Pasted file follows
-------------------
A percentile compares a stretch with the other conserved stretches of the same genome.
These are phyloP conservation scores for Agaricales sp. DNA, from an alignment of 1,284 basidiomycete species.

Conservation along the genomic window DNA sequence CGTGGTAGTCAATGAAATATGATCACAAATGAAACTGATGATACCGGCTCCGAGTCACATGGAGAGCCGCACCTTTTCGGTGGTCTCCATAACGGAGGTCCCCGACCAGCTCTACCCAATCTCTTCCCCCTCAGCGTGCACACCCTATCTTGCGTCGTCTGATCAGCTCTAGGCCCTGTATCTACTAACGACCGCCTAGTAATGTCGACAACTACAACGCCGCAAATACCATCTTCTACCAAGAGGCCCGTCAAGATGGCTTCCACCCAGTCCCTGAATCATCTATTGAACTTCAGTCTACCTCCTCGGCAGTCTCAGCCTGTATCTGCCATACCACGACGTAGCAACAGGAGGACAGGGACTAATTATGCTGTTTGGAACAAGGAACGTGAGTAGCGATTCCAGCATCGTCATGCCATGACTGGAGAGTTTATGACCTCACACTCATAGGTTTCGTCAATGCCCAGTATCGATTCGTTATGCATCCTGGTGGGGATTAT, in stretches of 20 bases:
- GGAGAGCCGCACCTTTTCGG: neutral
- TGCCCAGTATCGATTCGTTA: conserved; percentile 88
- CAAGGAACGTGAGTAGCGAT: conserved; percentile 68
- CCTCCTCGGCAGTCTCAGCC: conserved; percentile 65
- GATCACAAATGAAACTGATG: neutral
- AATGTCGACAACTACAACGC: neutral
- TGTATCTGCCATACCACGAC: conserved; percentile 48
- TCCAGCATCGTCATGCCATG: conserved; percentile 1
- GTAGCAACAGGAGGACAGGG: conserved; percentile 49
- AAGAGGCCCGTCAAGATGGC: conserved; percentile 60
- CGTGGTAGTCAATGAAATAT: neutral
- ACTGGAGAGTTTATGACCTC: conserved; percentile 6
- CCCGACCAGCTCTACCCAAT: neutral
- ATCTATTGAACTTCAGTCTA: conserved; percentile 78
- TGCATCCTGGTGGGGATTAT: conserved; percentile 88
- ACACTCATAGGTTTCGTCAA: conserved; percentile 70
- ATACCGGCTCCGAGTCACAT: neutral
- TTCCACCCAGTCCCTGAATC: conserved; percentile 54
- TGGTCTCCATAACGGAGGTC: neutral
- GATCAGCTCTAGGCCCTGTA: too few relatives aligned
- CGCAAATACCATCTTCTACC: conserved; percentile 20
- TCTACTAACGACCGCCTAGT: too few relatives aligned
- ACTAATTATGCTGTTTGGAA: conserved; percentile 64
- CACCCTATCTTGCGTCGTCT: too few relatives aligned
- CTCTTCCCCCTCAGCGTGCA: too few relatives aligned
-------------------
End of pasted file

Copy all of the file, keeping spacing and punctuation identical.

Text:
A percentile compares a stretch with the other conserved stretches of the same genome.
These are phyloP conservation scores for Agaricales sp. DNA, from an alignment of 1,284 basidiomycete species.

Conservation along the genomic window DNA sequence CGTGGTAGTCAATGAAATATGATCACAAATGAAACTGATGATACCGGCTCCGAGTCACATGGAGAGCCGCACCTTTTCGGTGGTCTCCATAACGGAGGTCCCCGACCAGCTCTACCCAATCTCTTCCCCCTCAGCGTGCACACCCTATCTTGCGTCGTCTGATCAGCTCTAGGCCCTGTATCTACTAACGACCGCCTAGTAATGTCGACAACTACAACGCCGCAAATACCATCTTCTACCAAGAGGCCCGTCAAGATGGCTTCCACCCAGTCCCTGAATCATCTATTGAACTTCAGTCTACCTCCTCGGCAGTCTCAGCCTGTATCTGCCATACCACGACGTAGCAACAGGAGGACAGGGACTAATTATGCTGTTTGGAACAAGGAACGTGAGTAGCGATTCCAGCATCGTCATGCCATGACTGGAGAGTTTATGACCTCACACTCATAGGTTTCGTCAATGCCCAGTATCGATTCGTTATGCATCCTGGTGGGGATTAT, in stretches of 20 bases:
- GGAGAGCCGCACCTTTTCGG: neutral
- TGCCCAGTATCGATTCGTTA: conserved; percentile 88
- CAAGGAACGTGAGTAGCGAT: conserved; percentile 68
- CCTCCTCGGCAGTCTCAGCC: conserved; percentile 65
- GATCACAAATGAAACTGATG: neutral
- AATGTCGACAACTACAACGC: neutral
- TGTATCTGCCATACCACGAC: conserved; percentile 48
- TCCAGCATCGTCATGCCATG: conserved; percentile 1
- GTAGCAACAGGAGGACAGGG: conserved; percentile 49
- AAGAGGCCCGTCAAGATGGC: conserved; percentile 60
- CGTGGTAGTCAATGAAATAT: neutral
- ACTGGAGAGTTTATGACCTC: conserved; percentile 6
- CCCGACCAGCTCTACCCAAT: neutral
- ATCTATTGAACTTCAGTCTA: conserved; percentile 78
- TGCATCCTGGTGGGGATTAT: conserved; percentile 88
- ACACTCATAGGTTTCGTCAA: conserved; percentile 70
- ATACCGGCTCCGAGTCACAT: neutral
- TTCCACCCAGTCCCTGAATC: conserved; percentile 54
- TGGTCTCCATAACGGAGGTC: neutral
- GATCAGCTCTAGGCCCTGTA: too few relatives aligned
- CGCAAATACCATCTTCTACC: conserved; percentile 20
- TCTACTAACGACCGCCTAGT: too few relatives aligned
- ACTAATTATGCTGTTTGGAA: conserved; percentile 64
- CACCCTATCTTGCGTCGTCT: too few relatives aligned
- CTCTTCCCCCTCAGCGTGCA: too few relatives aligned